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2020: Wardrobe adjustments

I’m trying a few new strategies this year and I’m planning to write posts on them so that I can go back and revisit how I’m doing in a few months. First up: changes I’ve made to my closet. I decluttered using the Marie Kondo method back in 2015, but now my closet and drawers are full again and I need to purge a bunch of stuff. I also discovered technical clothing last spring and summer, mostly because of one-bagging the Wales vacation and then going minimal on weekend trips. But I also like having clothes that I can wear for a while and that all go together. I wear a lot of neutral colors, but I’ve been buying a few individual pieces in brighter shades to mix things up.

I decided to try a version of a capsule wardrobe called Project 333. The idea is that you have 33 pieces that you wear for thee months and then you choose another 33 for the next three months, etc. It’s more season-friendly, which is handy for people like me who live in places with well-defined seasons. I thought about doing the uniform thing, wearing one outfit all the time, but I can’t see teaching in the same clothes over and over. I’m still scarred by a friend’s teaching evaluations where her clothes were critiqued for not being varied enough. I’ve received evaluations that made observations about my clothes and even my jewelry; they were friendly ones but it’s a bit weird to me that students would notice and comment.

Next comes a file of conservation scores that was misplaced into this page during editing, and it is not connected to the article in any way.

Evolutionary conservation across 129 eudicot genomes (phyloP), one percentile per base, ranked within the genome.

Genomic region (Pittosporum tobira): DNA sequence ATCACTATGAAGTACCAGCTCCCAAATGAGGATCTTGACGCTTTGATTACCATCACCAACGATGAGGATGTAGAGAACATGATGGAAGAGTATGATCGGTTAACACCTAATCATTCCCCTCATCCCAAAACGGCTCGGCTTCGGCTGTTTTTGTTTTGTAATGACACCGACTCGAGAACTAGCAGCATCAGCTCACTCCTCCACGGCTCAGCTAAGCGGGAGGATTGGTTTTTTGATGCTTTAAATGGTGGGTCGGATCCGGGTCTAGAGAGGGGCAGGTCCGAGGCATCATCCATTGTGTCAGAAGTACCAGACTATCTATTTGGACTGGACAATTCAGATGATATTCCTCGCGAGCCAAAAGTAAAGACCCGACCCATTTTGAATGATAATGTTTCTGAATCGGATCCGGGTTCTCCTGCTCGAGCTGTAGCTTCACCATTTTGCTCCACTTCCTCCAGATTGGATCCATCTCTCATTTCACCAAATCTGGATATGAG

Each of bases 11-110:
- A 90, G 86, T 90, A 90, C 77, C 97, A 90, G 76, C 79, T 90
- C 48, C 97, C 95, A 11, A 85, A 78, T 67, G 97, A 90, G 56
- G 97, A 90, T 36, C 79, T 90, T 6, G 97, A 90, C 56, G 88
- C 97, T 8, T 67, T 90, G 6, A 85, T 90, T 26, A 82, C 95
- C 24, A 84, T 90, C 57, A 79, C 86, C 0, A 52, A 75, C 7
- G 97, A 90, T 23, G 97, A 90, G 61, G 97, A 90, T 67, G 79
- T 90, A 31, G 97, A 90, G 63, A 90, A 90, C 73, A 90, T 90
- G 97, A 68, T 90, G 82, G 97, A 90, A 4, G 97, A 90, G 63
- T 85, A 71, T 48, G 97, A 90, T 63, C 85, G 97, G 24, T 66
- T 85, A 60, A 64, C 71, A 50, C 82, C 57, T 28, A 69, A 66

I expanded the 33-item requirement a bit by not counting cold-weather accessories (gloves, hats, and outdoor-only scarves) and jewelry. For the latter I’ll stick to a small rotation which is what I usually do anyway. But I wear multiple bracelets at a time and those add up fast. The point, I think, is to reduce choice, which I practice without really thinking about it. I have a bunch of jewelry but I tend to cycle through rather than making new choices every day. And according to the rules I don’t have to count loungewear, exercise clothes, and underclothing in the 33.

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Art break: Kara Walker's Fons Americanus at the Tate Modern

At the end of our Fen Rivers Way walk we spent a couple of nights in London. One of our main goals was to go to the Tate Modern and see the current installation in the Turbine Hall. I’d read about Kara Walker’s new work in the Guardian and we felt really fortunate that our trip would overlap with the exhibit. We were staying in Holborn and it was one of those cloudy/sunny London days, so we walked down to the Tate in the morning. There wasn’t much of a crowd yet, and the Turbine Hall is free to enter.

Walker’s sculpture is a reimagining of the Victoria Memorial in front of Buckingham Palace. That original piece was commissioned as a celebration of the Queen-Empress and her accomplishments, complete with a Winged Victory statue at the top. Walker’s has Venus in its place, one who spouts water from both breasts as well as from her neck.

It’s a breathtaking piece which interrogates imperialism, the 19thC fetish for nationalist and imperial monuments, and the UK and US’s still under-examined and very partial understanding of the consequences of their imperial enterprises. The nautical aspects of the original work here call forth memories of the Atlantic slave trade, with the ships lost as sea, the families torn apart, and the sharks that filled the waters (the sharks are also a reference to the famous Damien Hirst shark in formaldehyde).